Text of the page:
• They endorse only men who are biblically qualified (1 Timothy 3:1-8)
  • All chaplains must affirm the Bible as the only source of infallible and inerrant truth (2 Timothy 3:16)
  • All chaplains will preach the Gospel (Romans 1:16)
  • Every chaplain will evangelize (Matthew 28:18-20)
  • Marriage is a sacred institution between a man and a woman (Genesis 2:24)
  • All chaplains are to be separated from compromise (2 Corinthians 6:14-17)

FALLACY #2: Chaplains cannot pray in Jesus name

As previously noted, if anyone aspires to serve as a military chaplain, finding an (approved DOD) ecclesiastical endorsing agency that embraces the articles of faith that are Gospel-centered is imperative. Why? Every chaplain will be required to pray in accordance with their respective ecclesiastical endorsers policies. It is a fallacy to believe that every chaplain is prohibited from praying in the name of Jesus. It is not uncommon to hear murmuring from critics who believe praying in the name of Jesus is unconstitutional because it establishes the Christian religion over everyone else’s. By making this argument, the critics are guilty of violating their own standards by establishing their religion over the Christian who vehemently believes that prayer should only be in the name of Christ (Colossians 3:17).

There are always going to be skeptics who will disagree with my position on military chaplaincy, especially in regards to prayer. Here are a few examples I have heard of why many military chaplains deliberately omit the name of Christ in prayer:

  1. “I know who I am praying to;”
  2. “We need to be sensitive to other people who believe differently than what we believe;” and,
  3. “We have to be discreet when we pray because Michael Weinstein will attack us.”

These three unbiblical excuses I have used are examples of the compromise I have witnessed. When a military chaplain deliberately omits the name of Christ out of fear of offending someone instead of God, and out of fear of Michael Weinstein’s inconsequential diatribe, should pay close attention to their leave and earning statement (LES) every month and divide their earnings by 30 to see how many times they have betrayed their Master for their pieces of silver.

A chaplain should never pray to incite hostility or to spite someone. A conservative, Bible-believing chaplain should pray only in the name of Christ because that is what a Christian is commanded to do (Colossians 3:17)! If a military chaplain says: “I always pray in His name, and although I omit the name of Christ in my prayer, I know who I am praying to,” must realize that everyone else does not! My response will always be: “stop being ashamed of Christ or He will one day be ashamed of you” (Mark 8:34-38). The Westminster Longer Catechism provides a biblical example (with Scripture references) of why every chaplain should pray only in the name of Jesus (question 179-181):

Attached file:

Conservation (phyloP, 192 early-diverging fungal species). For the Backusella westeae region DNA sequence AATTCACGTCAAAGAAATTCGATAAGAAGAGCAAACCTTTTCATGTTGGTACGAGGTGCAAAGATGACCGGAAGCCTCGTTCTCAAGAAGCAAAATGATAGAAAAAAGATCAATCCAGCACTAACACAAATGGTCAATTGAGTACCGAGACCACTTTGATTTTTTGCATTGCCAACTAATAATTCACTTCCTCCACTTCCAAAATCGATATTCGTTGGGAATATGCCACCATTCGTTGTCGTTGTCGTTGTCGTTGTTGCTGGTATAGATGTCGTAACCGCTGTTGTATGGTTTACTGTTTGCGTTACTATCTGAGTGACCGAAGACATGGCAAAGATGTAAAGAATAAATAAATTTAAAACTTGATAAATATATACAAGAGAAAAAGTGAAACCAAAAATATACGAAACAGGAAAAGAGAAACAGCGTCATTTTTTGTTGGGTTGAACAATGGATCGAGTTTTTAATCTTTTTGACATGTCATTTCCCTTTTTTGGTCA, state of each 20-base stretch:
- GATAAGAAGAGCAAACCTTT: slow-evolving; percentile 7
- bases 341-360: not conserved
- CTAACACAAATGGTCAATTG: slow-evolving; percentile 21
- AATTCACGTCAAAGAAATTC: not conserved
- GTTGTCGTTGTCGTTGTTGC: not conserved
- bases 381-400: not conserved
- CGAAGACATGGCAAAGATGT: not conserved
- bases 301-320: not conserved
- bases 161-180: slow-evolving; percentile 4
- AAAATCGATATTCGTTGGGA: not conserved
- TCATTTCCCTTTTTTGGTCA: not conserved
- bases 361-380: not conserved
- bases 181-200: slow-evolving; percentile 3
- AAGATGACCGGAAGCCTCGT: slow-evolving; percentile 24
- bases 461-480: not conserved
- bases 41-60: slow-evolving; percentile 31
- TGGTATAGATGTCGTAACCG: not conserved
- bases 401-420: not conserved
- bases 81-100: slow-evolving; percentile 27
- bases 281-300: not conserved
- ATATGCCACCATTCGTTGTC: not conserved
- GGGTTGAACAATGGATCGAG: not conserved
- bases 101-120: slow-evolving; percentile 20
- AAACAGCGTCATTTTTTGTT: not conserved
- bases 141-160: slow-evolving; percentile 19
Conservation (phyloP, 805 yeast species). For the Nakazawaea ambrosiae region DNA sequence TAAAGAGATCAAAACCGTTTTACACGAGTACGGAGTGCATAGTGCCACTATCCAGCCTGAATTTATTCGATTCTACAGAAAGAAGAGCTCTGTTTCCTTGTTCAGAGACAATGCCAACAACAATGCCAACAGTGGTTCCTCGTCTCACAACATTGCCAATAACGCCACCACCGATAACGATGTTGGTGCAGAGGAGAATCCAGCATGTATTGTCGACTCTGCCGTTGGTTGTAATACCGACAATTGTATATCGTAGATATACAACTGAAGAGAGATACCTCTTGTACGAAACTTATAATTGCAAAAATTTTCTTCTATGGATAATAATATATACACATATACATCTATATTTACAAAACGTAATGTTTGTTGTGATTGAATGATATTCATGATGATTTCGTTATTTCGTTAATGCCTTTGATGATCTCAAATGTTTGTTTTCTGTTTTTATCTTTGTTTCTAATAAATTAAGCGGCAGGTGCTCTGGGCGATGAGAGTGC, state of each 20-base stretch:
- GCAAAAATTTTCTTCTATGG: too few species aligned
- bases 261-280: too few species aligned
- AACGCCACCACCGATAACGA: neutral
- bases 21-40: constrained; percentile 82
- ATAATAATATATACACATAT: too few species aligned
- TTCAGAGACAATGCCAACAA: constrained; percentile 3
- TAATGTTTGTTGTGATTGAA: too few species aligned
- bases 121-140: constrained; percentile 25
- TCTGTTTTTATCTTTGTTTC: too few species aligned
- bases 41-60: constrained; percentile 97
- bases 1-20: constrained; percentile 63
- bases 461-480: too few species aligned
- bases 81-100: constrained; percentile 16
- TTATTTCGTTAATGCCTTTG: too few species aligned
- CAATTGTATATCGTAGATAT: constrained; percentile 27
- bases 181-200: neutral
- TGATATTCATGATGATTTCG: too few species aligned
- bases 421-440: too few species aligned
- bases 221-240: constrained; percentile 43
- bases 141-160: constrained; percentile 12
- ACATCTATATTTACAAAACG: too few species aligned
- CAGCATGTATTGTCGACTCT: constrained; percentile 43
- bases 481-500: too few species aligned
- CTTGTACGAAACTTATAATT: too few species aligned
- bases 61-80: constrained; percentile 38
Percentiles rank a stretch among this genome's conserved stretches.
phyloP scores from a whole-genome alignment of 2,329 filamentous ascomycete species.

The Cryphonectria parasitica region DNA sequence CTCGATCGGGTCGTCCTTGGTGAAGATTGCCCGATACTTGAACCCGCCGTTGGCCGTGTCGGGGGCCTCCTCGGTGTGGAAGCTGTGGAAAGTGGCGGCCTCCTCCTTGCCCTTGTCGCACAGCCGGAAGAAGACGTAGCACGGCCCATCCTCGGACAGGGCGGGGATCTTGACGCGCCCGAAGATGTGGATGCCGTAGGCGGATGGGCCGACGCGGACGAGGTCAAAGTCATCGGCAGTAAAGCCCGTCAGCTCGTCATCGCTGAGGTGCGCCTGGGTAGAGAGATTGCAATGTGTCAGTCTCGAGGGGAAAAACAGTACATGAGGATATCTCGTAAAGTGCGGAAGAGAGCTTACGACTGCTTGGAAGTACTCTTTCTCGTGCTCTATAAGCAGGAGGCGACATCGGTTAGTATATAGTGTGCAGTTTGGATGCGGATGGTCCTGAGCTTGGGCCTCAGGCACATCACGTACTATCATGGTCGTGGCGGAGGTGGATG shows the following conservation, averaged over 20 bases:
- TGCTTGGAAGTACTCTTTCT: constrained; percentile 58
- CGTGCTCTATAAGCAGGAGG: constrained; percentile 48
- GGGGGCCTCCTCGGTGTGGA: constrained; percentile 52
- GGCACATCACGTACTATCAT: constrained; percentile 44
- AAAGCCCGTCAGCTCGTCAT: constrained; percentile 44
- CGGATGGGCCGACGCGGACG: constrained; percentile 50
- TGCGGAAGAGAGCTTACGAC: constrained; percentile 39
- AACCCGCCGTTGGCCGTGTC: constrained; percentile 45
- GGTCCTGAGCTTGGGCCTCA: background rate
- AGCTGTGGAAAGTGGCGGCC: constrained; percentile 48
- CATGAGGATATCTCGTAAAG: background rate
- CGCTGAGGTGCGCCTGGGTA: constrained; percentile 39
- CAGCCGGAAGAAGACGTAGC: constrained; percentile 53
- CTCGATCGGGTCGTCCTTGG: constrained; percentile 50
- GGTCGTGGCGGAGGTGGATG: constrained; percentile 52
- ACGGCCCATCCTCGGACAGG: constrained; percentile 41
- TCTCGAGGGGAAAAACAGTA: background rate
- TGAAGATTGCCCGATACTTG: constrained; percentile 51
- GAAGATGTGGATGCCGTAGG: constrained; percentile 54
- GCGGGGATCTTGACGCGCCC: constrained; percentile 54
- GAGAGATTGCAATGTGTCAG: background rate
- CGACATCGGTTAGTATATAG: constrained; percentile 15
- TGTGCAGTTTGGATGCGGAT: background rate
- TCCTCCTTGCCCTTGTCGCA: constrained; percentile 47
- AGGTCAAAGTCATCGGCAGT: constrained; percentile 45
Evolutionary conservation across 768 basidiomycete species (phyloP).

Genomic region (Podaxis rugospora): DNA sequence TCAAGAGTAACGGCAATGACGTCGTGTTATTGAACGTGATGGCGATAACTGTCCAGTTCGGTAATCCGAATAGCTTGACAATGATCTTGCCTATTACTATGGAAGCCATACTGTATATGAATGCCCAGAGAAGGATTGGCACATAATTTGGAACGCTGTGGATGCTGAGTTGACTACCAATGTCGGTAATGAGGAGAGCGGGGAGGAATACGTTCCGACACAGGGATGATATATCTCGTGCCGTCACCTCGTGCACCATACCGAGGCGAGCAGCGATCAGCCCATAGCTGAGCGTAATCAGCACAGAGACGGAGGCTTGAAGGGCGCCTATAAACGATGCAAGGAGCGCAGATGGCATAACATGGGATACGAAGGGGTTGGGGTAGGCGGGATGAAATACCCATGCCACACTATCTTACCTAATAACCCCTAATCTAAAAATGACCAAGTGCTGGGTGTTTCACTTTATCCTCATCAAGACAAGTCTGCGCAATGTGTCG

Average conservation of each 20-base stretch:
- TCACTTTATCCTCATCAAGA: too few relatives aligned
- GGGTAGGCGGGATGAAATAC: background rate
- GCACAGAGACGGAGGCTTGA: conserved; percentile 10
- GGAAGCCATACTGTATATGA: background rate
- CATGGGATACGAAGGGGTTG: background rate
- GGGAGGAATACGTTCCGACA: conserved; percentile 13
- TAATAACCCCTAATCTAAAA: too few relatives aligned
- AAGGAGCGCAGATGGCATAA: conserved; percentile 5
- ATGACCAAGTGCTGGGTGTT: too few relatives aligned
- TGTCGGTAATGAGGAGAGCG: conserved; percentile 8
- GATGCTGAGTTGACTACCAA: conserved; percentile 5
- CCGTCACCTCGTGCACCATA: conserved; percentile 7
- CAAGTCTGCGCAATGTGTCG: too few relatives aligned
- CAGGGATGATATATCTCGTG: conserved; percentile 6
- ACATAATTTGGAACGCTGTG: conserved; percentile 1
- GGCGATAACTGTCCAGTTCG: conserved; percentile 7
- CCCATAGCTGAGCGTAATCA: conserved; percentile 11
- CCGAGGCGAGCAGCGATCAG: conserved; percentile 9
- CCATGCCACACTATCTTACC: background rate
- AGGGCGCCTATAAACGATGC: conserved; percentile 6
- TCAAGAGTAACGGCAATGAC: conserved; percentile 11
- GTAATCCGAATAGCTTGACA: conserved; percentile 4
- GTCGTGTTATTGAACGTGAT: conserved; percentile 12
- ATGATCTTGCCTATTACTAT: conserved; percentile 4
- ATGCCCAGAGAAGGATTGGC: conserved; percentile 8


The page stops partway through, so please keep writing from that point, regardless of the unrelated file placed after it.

Question: Are we to pray unto God only? Answer: God only being able to search the hearts (Romans 8:27), hear the requests (Psalm 65:2), pardon the sins (Micah 7:18), and fulfill the desires of all (Psalm 145:18); and only to be believed in (Romans 10:14), and worshiped with religious worship (Matthew 4:10); prayer, which is a special part thereof (1 Corinthians 1:2), is to be made by all to him alone (Psalm 50:15), and to none other (Romans 10:14).

Question: What is it to pray in the name of Christ? Answer: To pray in the name of Christ is, in obedience to his command, and in confidence on his promises, to ask mercy for his sake (John 14:13-14); not by bare mentioning of his name (Matthew 7:21), but by drawing our encouragement to pray, and our boldness, strength, and hope of acceptance in prayer, from Christ and his mediation (Hebrews 4:14-16).

Question: Why are we to pray in the name of Christ? Answer: The sinfulness of man, and his distance from God by reason thereof, being so great, as that we can have no access into his presence without a mediator (John 14:6); and there being none in heaven or earth appointed to, or fit for, that glorious work but Christ alone (John 6:27), we are to pray in no other name but his only (Colossians 3:17).

FALLACY #3: Chaplains are restricted in what they preach

I have talked with several airmen and soldiers from around the country who have digressed about their chaplains assigned at their bases. The complaints are always the same:

  • “The chaplain at my base preaches trifling stories at the base chapel and never preaches the Gospel.”
  • “I will never attend a chapel because the chaplain sounds more like a politician than a preacher.”
  • “I have known my chaplain for three years and I have never heard Christ mentioned from his lips.”
  • “Why do chaplains always come and visit with me and my soldiers and they sound more like psycho-therapists instead of teachers of God’s Word?”
  • “I cannot believe that a chaplain officiated a gay wedding.”

These lamentable examples are an amalgamation of psycho-babble from men or women chaplains who are not mouthpieces for the incomprehensible glory of God.

If a Christian chaplain is assigned to a unit, squadron, platoon, or a ship, and they make pastoral visits with the military members that they serve, and they fail to witness, or Christ is never mentioned in dialogue, speculation will arise that leads to the conclusion that a chaplain is restricted in what they are allowed to do. Again, this assumption is false.